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Hot Rod Homeboy

Guitar hero Junior Brown returns to Richmond.


To watch his fingers dance between the necks, deftly pulling a slide from a felt hole in the guitar and flipping a switch within the space of a single note, is alone worth the price of admission. And the songs aren't bad either. Funny odes to truck drivers, state troopers and bamboozling women who party too hard. For the latter, see "Gotta Get Up Every Morning Just To Say Goodnight To You."

Brown is a welcome relief to people who think modern country falls somewhere between a soap opera and a Wal-Mart commercial.

Originally a back-up musician, Brown earned his chops playing, as he puts it, "six nights a week in every honky-tonk in the southwest during the 1970s." Today his music is a unique blend of Western swing, Hawaiian, Dixieland jazz, rock, blues and country that Brown says stems from his different personalities and tastes.

"I go off on a tangent and spend a year in my room learning how to play some new style," he says. His latest album, "Down Home Chrome," features a stark contrast of traditional country, jump blues and a heavy dose of rock licks, including a straightforward cover of Hendrix's "Foxy Lady."

"The Hendrix tune was a live favorite we included for kicks," Brown says. "Some of the original songs were old ones from the pile that I slapped a fresh coat of paint on."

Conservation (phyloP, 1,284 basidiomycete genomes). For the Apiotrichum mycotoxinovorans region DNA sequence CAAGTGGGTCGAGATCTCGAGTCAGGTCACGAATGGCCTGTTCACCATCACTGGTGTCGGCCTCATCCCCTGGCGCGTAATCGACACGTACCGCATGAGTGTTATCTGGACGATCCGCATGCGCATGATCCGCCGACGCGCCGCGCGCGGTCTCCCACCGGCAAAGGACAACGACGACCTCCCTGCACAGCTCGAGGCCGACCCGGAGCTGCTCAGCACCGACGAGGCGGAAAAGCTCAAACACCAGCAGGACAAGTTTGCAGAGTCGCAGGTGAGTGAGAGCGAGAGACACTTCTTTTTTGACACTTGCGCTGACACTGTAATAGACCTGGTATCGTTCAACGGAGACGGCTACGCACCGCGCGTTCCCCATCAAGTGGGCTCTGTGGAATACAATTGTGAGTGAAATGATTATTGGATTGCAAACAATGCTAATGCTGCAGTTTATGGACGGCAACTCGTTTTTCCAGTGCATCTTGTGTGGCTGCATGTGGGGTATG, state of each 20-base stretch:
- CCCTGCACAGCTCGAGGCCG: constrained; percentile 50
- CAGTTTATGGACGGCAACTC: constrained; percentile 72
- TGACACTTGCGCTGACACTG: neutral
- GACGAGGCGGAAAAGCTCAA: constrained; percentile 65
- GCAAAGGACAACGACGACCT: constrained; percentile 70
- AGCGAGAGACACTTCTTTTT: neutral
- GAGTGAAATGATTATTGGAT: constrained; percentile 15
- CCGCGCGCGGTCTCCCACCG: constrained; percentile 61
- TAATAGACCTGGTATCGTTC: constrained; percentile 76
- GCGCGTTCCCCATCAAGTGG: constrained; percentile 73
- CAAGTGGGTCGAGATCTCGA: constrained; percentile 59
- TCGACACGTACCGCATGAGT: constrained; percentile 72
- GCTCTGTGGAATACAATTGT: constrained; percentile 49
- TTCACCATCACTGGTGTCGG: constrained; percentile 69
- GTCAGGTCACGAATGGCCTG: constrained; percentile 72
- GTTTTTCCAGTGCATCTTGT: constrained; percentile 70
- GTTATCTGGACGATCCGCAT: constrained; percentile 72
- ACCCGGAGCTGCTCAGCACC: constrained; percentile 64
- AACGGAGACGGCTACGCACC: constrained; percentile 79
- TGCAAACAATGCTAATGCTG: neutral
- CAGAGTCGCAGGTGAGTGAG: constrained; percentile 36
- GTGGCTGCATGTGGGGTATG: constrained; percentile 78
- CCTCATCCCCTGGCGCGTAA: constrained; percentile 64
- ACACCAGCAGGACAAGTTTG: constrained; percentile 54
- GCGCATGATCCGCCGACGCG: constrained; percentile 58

Once again Brown enlisted the studio help of blind pianist Hargus "Pig" Robbins, arguably the most famous Nashville session player in history. Robbins has played on a treasure trove of classic recordings from Patsy Cline and George Jones to Bob Dylan and even Ween's "Golden Country Greats."

"Pig lays it down," Brown explains. "It's like a house, he and the rhythm section put a strong foundation first."

There's a droll humor to many of Brown's most memorable tunes. He says the style was partly influenced by what he calls early novelty tunes such as Bob Wills' version of "Roly Poly," which Brown sings over the phone: "Roly Poly/Daddy's little fatty/Fatty's gonna be a man someday."

"There's nothing wrong with imitation as long as you go through the process. Write the song, interpret and let the art speak for itself," Brown says.

On his current tour, Brown is performing some "corridos," or folk stories sung in Spanish that he says remind him of growing up in New Mexico.

Though his Grammy-nominated music has been branded "alternative country" and doesn't get much airtime, Brown doesn't mind.

"It's still a grassroots thing," he says. "I do what I can. There's some DJs who play my music and most of my fans stay with me, but there's always a new way to play a song live. As long as you love it and are faithful to it, it's a way of growing." S

Junior Brown plays at the Canal Club Friday, Nov. 19. Tickets are $16 in advance or $18 at the door and doors opens at 8 p.m. For more information go to

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